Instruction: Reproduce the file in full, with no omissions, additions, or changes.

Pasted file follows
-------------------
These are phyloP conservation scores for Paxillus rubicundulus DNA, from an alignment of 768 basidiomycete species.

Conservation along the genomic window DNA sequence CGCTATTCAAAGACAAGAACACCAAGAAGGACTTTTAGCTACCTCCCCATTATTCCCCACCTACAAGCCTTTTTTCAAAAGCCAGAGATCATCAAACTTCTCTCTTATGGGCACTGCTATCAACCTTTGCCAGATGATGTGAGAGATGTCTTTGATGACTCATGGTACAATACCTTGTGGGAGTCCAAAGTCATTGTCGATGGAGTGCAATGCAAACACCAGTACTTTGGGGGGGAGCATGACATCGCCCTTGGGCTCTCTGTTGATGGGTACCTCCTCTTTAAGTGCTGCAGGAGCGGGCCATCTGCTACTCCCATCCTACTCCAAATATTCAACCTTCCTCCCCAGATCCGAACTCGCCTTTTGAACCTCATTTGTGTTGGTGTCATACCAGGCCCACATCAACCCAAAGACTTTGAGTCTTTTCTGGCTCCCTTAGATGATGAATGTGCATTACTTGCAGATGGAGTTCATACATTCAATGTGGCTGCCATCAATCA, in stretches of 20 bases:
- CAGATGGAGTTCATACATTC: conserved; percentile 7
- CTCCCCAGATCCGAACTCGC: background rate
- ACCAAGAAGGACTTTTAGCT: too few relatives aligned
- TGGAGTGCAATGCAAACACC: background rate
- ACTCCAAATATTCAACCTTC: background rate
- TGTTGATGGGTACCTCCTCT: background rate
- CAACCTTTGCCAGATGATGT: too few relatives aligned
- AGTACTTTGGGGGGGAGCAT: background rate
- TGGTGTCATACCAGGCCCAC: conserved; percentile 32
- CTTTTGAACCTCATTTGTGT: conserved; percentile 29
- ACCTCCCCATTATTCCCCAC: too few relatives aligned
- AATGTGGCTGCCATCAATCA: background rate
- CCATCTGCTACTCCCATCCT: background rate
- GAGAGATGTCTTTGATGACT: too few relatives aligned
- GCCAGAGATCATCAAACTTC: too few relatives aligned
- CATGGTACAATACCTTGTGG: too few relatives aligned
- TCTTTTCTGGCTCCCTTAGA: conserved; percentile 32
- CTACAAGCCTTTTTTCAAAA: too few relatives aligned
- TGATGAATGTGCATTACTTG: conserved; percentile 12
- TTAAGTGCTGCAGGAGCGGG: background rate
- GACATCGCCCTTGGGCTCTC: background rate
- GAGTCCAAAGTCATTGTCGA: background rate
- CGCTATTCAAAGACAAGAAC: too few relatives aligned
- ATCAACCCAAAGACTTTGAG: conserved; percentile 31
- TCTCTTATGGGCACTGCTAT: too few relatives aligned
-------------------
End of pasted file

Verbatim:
These are phyloP conservation scores for Paxillus rubicundulus DNA, from an alignment of 768 basidiomycete species.

Conservation along the genomic window DNA sequence CGCTATTCAAAGACAAGAACACCAAGAAGGACTTTTAGCTACCTCCCCATTATTCCCCACCTACAAGCCTTTTTTCAAAAGCCAGAGATCATCAAACTTCTCTCTTATGGGCACTGCTATCAACCTTTGCCAGATGATGTGAGAGATGTCTTTGATGACTCATGGTACAATACCTTGTGGGAGTCCAAAGTCATTGTCGATGGAGTGCAATGCAAACACCAGTACTTTGGGGGGGAGCATGACATCGCCCTTGGGCTCTCTGTTGATGGGTACCTCCTCTTTAAGTGCTGCAGGAGCGGGCCATCTGCTACTCCCATCCTACTCCAAATATTCAACCTTCCTCCCCAGATCCGAACTCGCCTTTTGAACCTCATTTGTGTTGGTGTCATACCAGGCCCACATCAACCCAAAGACTTTGAGTCTTTTCTGGCTCCCTTAGATGATGAATGTGCATTACTTGCAGATGGAGTTCATACATTCAATGTGGCTGCCATCAATCA, in stretches of 20 bases:
- CAGATGGAGTTCATACATTC: conserved; percentile 7
- CTCCCCAGATCCGAACTCGC: background rate
- ACCAAGAAGGACTTTTAGCT: too few relatives aligned
- TGGAGTGCAATGCAAACACC: background rate
- ACTCCAAATATTCAACCTTC: background rate
- TGTTGATGGGTACCTCCTCT: background rate
- CAACCTTTGCCAGATGATGT: too few relatives aligned
- AGTACTTTGGGGGGGAGCAT: background rate
- TGGTGTCATACCAGGCCCAC: conserved; percentile 32
- CTTTTGAACCTCATTTGTGT: conserved; percentile 29
- ACCTCCCCATTATTCCCCAC: too few relatives aligned
- AATGTGGCTGCCATCAATCA: background rate
- CCATCTGCTACTCCCATCCT: background rate
- GAGAGATGTCTTTGATGACT: too few relatives aligned
- GCCAGAGATCATCAAACTTC: too few relatives aligned
- CATGGTACAATACCTTGTGG: too few relatives aligned
- TCTTTTCTGGCTCCCTTAGA: conserved; percentile 32
- CTACAAGCCTTTTTTCAAAA: too few relatives aligned
- TGATGAATGTGCATTACTTG: conserved; percentile 12
- TTAAGTGCTGCAGGAGCGGG: background rate
- GACATCGCCCTTGGGCTCTC: background rate
- GAGTCCAAAGTCATTGTCGA: background rate
- CGCTATTCAAAGACAAGAAC: too few relatives aligned
- ATCAACCCAAAGACTTTGAG: conserved; percentile 31
- TCTCTTATGGGCACTGCTAT: too few relatives aligned